Just because you can’t pronounce
it doesn’t mean you
shouldn’t drink it. I am, of
course, speaking only about
your wine-store sojourns and
not any inventory of under-the-sink
abrasives and chemicals.
there may be some danger of
overlap knowing the quality
of some wine as I do, but
chances are this rule will not
harm you at the wine store.
Now, repeat after me: groo–
ner, felt-lean-er. Say it again:
Gruner Veltliner, the most
renowned of all Austrian
grapes, is feared (people fear
the unfamiliar), misunderstood,
ignored. Some have even given
it the less-than-thoughtful
shorthand of “Gru-Vee”–get it? Groovy?
But don’t let the diminished intellect of
a copywriter or allegedly clever marketing
guru interfere with your drinking
So, where did it come from? It’s
been grown in Austria for millennia
and was the source of most of the
thin insipid white wine that flowed
from that mountainous country
for years on end. From the end of
World War I, much of what was
produced in Austria was shuttled
off to Germany, and it didn’t
even have a distinct name until
after World War II.
A major scandal rocked
the Austrian wine industry
in 1985, when it was discovered
that certain producers
had been sweetening the
wines with diethylene glycol,
an ingredient found in antifreeze.
It was after that scandal
that Austrian winemakers
took Austrian viticulture
to an entirely new level.
These enterprising winemakers
started striving for
higher-quality wines in an
effort to resuscitate the reputation
of Austrian wine, and
Gruner Veltliner was the grape
they turned to. They began reducing yields,
isolating fascinating vineyard sites and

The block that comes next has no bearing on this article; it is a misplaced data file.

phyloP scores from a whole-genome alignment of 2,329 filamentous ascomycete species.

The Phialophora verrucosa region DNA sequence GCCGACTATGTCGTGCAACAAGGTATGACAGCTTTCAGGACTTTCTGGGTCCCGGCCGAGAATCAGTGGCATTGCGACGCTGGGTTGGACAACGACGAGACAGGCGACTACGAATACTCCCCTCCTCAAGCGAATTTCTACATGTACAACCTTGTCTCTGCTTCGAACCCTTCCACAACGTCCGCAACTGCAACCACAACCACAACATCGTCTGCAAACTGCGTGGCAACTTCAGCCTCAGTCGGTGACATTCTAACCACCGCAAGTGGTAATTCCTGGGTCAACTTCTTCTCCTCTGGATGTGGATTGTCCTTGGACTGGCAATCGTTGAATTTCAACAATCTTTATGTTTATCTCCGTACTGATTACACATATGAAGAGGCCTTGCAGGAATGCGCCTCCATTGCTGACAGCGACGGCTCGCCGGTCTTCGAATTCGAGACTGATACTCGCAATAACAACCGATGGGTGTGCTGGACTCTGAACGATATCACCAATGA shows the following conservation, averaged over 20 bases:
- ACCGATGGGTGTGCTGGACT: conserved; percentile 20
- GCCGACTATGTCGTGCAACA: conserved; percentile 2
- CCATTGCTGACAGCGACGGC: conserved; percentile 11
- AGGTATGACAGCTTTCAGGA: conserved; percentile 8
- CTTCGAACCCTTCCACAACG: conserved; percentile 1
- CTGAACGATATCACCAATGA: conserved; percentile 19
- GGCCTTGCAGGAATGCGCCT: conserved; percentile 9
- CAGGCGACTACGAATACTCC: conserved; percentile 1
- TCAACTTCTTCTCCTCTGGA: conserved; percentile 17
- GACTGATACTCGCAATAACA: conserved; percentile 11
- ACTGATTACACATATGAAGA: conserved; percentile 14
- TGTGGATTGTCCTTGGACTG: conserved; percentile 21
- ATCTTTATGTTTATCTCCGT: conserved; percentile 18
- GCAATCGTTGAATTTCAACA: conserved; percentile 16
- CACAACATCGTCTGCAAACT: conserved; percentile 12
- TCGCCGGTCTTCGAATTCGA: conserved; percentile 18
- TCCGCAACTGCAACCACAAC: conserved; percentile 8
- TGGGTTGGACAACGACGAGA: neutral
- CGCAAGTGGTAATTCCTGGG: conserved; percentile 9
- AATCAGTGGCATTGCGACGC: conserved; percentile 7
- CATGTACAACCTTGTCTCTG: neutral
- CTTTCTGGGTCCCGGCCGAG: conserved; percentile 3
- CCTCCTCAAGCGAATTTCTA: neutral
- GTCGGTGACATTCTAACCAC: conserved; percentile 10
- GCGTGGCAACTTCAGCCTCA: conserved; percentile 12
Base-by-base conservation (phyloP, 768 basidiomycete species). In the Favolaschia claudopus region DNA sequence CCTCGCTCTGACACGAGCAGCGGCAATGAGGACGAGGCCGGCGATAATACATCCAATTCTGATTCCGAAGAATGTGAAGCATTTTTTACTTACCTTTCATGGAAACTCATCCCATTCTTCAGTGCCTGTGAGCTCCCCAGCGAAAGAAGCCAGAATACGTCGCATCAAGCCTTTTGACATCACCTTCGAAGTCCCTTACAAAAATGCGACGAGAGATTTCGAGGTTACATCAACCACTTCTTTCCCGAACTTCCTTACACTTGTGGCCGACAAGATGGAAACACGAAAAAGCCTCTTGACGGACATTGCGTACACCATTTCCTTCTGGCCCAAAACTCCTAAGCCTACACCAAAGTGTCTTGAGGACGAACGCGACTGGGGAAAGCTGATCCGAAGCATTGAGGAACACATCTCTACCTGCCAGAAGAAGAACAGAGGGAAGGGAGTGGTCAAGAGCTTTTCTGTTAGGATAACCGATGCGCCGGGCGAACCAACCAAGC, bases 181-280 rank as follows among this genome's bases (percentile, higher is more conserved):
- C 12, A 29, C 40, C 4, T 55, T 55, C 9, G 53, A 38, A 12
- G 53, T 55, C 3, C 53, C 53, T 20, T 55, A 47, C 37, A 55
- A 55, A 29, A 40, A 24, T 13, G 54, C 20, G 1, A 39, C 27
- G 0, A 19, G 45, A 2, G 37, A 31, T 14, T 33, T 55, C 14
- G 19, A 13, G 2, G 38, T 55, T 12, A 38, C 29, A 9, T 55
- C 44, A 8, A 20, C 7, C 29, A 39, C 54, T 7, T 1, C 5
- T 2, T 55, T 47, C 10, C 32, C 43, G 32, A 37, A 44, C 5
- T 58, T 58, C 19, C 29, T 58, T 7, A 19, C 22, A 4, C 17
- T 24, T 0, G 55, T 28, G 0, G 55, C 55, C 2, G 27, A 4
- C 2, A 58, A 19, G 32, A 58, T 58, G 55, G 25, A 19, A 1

using stainless steel to ferment. And the
result has been a startlingly fresh, bright,
crisp wine, one with intensity and ageability.
When a vine is treated thusly, it results
in a more expressive character in its wines.
When Gruner Veltliner is young, it
shows a bright, fresh, almost pale-green
hue, indicating a wine that hasn’t had
much contact with grape skins or lees (the
leftover yeast cells in the fermentation)
and is racy, mineral and bright—a tart,
refreshing summer sipper. The aromas can
be amazing, ranging from lime blossom to
quinine to fennel to white pepper.
If the wine shows a more straw-colored
hue, it indicates that the wine was made
with more skin and lees contact and will
thus have a more intense texture and finish.
It may also point to some bottle age.
As these wines age, they take on a startling
similarity to good White Burgundy
since they pick up the same rich nuttiness
that one finds in their generally sultrier
As a food wine, Gruner is without
comparison. It is also the long soughtfor
answer to such noted wine-killers as
asparagus and artichokes. It handles their
green salinity with terrific ease and it has
a briny minerality that makes it a natural
for shellfish, as well. It is a chameleon,
adapting to a variety of cuisines from salads
to poultry to shellfish to all manners
I am determined that the world know
and love this brilliantly racy white wine as
I do. And, as summer heat comes on, you
will thank me for the refreshment and the
savings. Most of the best Gruner are wonderfully
cheap and available in larger bottles
(1,000 ml), some of which are topped
with crown caps, yes, soda bottle tops! It
lends a charming accessibility to a wine
that deserves your attention. However,
should you feel the need to overspend and
overthink, there are pricier versions of it
that age magnificently well.